PMCC PMCC

Search tips
Search criteria

Advanced
Results 1-2 (2)
 

Clipboard (0)
None

Select a Filter Below

Journals
Authors
more »
Year of Publication
Document Types
1.  Incidence and prognosis of intra-abdominal hypertension in critically ill medical patients: a prospective epidemiological study 
Annals of Intensive Care  2012;2(Suppl 1):S3.
Introduction
The aim of this study was to determine the incidence of intra-abdominal hypertension (IAH) in patients with two or more categorized risk factors (CRF) for IAH, and their morbidity and mortality during their intensive care unit (ICU) stay.
Methods
Prospective cohort study carried out at a medical ICU. A total of 151 medical patients were enrolled during a period of 3 months. After ICU whole staff training, we conducted daily screening of the four CRF for IAH based on the World Society of Abdominal Compartment Syndrome (WSACS) guidelines (namely, diminished abdominal wall compliance, increased intraluminal content, increased abdominal content, and capillary leak syndrome or fluid resuscitation). In those patients with risk factors of at least two different categories (≥2 CRF), intra-abdominal pressure (IAP) was measured every 8 h during ICU stay. Data included demographics, main diagnosis on admission, severity scores, cumulative fluid balance, daily mean IAP, resolution of IAH, days of ICU and hospital stay, and mortality.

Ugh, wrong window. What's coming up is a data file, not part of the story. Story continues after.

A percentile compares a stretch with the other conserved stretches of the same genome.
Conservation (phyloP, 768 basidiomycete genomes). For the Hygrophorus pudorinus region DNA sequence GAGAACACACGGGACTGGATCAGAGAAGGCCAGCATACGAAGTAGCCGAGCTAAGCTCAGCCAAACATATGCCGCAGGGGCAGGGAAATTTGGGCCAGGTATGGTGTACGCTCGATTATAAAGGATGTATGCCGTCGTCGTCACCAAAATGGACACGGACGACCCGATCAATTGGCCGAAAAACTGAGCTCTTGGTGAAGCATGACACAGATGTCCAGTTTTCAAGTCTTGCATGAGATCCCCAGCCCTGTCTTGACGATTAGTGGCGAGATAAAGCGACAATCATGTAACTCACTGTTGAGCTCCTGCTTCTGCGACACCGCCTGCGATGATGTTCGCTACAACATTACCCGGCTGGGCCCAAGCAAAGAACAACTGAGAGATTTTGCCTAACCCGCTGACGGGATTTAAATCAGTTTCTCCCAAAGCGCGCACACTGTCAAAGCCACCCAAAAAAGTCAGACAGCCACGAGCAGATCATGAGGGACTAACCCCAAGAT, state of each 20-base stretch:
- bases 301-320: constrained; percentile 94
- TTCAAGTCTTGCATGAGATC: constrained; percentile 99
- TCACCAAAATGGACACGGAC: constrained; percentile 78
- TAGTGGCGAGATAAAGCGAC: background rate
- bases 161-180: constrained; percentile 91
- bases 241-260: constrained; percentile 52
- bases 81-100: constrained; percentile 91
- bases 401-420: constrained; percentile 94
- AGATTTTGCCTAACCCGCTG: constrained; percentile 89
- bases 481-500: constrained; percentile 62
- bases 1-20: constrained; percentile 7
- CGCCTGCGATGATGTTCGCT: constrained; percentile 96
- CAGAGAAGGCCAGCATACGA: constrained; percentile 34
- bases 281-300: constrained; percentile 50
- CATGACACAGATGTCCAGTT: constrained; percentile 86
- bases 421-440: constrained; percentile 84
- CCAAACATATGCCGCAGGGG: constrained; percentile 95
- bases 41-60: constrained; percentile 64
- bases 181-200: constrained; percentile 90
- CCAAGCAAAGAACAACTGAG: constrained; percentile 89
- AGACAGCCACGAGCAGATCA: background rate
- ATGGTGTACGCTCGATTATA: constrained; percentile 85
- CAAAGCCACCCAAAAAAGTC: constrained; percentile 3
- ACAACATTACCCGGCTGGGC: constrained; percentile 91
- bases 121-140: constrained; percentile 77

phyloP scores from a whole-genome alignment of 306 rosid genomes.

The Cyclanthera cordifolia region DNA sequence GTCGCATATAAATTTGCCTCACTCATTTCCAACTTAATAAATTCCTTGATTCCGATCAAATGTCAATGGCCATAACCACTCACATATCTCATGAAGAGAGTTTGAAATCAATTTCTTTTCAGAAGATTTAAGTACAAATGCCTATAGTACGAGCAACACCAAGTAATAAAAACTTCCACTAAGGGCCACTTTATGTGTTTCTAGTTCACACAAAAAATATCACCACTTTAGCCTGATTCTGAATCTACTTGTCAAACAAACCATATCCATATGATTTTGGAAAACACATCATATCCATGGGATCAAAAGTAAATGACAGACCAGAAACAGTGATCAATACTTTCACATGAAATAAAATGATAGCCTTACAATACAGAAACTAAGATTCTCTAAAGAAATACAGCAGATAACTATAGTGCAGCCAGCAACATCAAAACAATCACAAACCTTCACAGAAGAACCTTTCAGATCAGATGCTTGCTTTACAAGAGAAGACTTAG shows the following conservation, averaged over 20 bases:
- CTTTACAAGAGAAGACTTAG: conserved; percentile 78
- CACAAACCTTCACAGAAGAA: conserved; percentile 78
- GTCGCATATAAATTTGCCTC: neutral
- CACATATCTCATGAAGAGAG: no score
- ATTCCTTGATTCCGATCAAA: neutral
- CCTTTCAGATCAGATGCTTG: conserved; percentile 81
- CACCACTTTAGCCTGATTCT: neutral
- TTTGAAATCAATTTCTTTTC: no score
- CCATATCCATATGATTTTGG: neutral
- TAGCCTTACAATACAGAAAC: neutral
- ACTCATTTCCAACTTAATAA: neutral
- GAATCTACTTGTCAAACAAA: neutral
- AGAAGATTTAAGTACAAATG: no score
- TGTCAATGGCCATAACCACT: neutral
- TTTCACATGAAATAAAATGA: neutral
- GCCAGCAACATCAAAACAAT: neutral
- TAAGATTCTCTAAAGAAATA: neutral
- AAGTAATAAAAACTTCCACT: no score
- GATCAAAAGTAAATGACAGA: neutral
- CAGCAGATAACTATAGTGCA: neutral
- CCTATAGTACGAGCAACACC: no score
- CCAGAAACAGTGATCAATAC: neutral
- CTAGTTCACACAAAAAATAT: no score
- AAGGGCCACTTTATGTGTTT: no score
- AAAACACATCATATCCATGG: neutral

Results
Eighty-seven patients (57.6%) had ≥2 CRF for IAH, 59 (67.8%) out of whom developed IAH. Patients with ≥2 CRF had a significantly higher mortality rate (41.4 vs. 14.3%, p < 0.001). Patients with IAH had higher body mass index, severity scores, organ dysfunctions/failures, number of CRF for IAH, days of ICU/hospital stay and hospital mortality rate (45.8 vs. 32.1%, p = 0.22). Non-resolution of IAH was associated with a higher mortality rate (64.7 vs. 35.3%, p = 0.001). None of the cohort patients developed abdominal compartment syndrome. The multivariate analysis showed that IAH development (odds ratio (OR) 4.09; 95% confidence interval (CI) 0.83-20.12) was a non-independent risk factor for mortality, and its non-resolution (OR 13.15; 95% CI 22.13-81.92) was an independent risk factor for mortality.
Conclusions